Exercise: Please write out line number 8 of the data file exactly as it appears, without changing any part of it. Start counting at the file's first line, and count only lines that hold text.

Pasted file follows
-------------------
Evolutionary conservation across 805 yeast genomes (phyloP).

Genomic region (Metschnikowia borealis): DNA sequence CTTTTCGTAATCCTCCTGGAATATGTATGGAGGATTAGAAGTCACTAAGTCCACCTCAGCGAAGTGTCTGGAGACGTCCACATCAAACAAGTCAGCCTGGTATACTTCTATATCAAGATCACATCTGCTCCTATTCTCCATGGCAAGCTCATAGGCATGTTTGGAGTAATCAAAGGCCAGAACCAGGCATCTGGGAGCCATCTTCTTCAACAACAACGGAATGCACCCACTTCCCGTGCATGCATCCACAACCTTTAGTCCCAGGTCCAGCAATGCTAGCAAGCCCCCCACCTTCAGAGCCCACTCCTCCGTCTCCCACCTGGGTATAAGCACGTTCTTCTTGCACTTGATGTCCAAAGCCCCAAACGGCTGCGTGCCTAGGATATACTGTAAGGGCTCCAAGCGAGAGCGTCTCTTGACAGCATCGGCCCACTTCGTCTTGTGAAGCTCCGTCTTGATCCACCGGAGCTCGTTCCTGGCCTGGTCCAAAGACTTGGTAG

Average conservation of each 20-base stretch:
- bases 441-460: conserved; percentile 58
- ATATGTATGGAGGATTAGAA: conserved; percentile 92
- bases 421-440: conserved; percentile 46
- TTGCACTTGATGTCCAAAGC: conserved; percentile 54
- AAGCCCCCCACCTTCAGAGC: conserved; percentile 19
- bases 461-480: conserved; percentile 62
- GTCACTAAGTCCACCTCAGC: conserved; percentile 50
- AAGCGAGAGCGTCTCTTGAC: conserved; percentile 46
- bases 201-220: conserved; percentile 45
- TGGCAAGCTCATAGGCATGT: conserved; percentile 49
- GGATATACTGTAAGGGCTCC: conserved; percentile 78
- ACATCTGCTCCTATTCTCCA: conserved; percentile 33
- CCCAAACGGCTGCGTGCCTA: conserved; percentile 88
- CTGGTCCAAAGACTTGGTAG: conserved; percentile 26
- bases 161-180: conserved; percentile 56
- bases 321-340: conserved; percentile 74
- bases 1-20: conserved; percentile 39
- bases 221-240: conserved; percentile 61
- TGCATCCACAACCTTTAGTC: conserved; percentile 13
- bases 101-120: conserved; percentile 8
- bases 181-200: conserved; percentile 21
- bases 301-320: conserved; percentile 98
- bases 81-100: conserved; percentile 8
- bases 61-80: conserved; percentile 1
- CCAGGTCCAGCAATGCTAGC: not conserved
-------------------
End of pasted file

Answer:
- AAGCCCCCCACCTTCAGAGC: conserved; percentile 19